You talk about thinking the world is overpopulated. You know what's the best way to lower the world's population? More immigration into richer countries: Without immigrants, the entire western world would have negative population growth.

Second, the whole thing about testing for English speaking is just fear that is absolutely not evidence based. If anything, the US of old had more people speaking other languages, they just happened to be German and Italian. Looking at the immigrants alone, today, and thinking that their language skills make a long term difference is just dumb. What happens with the second generation? What about the third? Immigrant communities assimilate. Immigrants commit fewer crimes, especially if they can get jobs. On average, they work harder, because it takes a whole lot of discipline and a gigantic pair of balls to move countries, especially if you don't come for a very similar culture!

Increasing skill based immigration quotas, which haven't grown one iota in decades, is a wonderful idea, but tying it to less family visas and cutting refugees is just dumb. Let's look at my family's situation. I came in with a work visa: The fact that quotas were so small, and wait times so long, depressed my salary for a decade: I doubled it in 3 years, and I've more than tripled it in 5 after the immigration system let me change jobs freely. My wife, with a degree in aerospace engineering and two masters on top? She got in though a family visa anyway, because the US system is just fucking dumb.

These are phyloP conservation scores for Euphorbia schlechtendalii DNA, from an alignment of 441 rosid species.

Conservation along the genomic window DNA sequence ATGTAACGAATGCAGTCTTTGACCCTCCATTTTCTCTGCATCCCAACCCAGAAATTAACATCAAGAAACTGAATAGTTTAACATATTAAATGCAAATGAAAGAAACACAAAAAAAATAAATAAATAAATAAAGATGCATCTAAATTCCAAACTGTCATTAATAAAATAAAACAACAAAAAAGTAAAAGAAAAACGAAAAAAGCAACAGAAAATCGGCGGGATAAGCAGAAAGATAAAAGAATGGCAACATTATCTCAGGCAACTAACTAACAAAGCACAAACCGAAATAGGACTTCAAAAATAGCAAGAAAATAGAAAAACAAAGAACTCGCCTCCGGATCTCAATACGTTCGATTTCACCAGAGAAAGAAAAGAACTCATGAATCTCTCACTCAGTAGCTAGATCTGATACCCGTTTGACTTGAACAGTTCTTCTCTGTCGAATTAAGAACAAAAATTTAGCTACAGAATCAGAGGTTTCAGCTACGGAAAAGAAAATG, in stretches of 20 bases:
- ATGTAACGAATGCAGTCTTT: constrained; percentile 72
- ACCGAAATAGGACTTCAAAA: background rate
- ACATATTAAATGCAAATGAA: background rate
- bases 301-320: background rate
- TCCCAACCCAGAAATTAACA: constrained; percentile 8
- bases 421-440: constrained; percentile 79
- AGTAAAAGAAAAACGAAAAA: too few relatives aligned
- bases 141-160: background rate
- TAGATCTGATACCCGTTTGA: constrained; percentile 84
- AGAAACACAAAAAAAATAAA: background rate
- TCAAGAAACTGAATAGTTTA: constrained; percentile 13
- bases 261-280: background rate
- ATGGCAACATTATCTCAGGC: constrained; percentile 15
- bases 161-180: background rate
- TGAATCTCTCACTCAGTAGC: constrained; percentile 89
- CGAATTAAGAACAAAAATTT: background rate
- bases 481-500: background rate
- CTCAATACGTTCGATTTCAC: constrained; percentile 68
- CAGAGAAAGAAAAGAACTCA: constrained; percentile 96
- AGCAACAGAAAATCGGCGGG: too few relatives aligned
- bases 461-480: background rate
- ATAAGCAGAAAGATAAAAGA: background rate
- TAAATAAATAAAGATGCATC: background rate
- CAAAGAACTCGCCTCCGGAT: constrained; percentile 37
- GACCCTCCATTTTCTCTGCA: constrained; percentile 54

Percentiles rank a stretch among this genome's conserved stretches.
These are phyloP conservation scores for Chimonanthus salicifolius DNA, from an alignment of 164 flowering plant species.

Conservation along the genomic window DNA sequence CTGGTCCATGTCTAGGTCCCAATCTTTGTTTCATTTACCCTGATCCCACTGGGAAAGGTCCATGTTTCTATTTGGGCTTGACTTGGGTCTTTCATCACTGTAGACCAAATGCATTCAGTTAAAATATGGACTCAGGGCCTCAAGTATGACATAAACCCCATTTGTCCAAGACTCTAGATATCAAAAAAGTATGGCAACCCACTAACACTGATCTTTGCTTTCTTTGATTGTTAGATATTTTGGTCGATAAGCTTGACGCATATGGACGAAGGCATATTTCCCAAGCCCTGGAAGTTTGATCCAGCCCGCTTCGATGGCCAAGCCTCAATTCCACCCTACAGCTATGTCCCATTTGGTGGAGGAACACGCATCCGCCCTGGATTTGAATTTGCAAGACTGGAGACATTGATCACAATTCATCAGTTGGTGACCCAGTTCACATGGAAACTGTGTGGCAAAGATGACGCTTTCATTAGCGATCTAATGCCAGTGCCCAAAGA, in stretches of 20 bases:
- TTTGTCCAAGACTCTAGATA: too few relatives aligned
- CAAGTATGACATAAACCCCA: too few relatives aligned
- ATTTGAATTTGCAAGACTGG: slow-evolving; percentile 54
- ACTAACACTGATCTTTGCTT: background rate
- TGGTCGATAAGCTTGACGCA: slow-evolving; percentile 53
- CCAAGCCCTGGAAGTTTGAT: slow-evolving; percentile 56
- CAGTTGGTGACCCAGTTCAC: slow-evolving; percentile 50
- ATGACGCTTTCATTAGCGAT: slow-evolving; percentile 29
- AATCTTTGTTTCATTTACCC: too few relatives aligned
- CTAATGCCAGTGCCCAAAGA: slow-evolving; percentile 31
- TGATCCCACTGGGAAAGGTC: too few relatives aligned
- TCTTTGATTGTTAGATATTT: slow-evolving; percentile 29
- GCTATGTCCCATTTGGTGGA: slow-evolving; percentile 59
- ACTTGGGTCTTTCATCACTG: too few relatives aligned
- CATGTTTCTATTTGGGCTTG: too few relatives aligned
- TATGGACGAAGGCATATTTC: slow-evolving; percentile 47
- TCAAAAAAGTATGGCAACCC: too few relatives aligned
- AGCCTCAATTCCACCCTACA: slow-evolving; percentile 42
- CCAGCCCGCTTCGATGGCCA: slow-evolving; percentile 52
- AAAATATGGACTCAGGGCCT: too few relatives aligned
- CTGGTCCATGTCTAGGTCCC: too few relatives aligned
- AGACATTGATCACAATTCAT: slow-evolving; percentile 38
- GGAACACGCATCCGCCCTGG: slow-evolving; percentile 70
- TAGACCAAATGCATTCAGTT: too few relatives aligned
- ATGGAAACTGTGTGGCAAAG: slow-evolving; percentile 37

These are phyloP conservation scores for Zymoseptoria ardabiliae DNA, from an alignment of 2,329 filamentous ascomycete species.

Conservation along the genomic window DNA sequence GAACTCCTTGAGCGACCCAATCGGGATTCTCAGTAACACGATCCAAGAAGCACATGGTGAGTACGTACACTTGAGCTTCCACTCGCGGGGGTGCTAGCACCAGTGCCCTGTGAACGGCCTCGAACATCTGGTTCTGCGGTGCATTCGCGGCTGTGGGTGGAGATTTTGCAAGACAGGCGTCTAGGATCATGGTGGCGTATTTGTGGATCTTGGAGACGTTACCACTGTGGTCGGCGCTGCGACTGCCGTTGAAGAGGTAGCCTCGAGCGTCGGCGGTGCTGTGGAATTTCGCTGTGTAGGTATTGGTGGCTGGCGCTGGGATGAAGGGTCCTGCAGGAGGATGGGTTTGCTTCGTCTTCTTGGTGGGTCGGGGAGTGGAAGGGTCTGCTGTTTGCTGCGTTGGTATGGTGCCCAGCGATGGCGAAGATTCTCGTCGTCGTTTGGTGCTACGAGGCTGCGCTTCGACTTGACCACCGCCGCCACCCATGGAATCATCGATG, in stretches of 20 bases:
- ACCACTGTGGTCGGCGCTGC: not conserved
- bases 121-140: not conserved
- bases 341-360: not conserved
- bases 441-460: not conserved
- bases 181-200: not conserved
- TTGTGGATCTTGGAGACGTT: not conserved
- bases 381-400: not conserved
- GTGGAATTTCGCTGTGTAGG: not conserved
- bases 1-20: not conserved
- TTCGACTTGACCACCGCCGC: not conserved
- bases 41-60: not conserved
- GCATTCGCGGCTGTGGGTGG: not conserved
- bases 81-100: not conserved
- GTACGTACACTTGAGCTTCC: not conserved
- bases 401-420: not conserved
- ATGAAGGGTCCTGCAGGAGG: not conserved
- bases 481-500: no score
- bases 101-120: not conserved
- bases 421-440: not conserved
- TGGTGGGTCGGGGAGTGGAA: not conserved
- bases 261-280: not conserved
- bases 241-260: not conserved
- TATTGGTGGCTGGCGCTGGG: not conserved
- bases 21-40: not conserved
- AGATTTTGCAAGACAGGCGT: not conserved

Without the stupid xenophobia, we could have sensible reform that didn't touch family and refugee visas at all, and reformed skill based visas. Then you'd have Cato clapping, and democrats would vote for it. But let's be real here: Stephen Miller and Tom Cotton don't give a flying fuck about more skill based immigration: It's just a fig leaf to just lower immigration altogether. Other republicans would vote the same way not because they necessarily hate brown people, but because their constituencies do, even though without said brown people, this country would follow the same economic growth trends as Japan.

Closing borders is as stupid as protectionism: You can delay the inevitable for a little while, but everything you do in that direction is just making the final shock bigger.

I look at the anti-immigration Americans that surround me in the midwest, and I see lazy, entitled people complaining about competition, complaining that all their problems are caused by immigrants and people with different skin color. Then I look at my office, and see a workforce that is over 30% immigrants from all kinds of backgrounds. The only parts of the US economy that are actually doing well? Full of immigrants and people that aren't exactly conservative. I imagine a world where this people don't want to be in the US, and move somewhere else: It's a world that the Chinese leadership dreams about.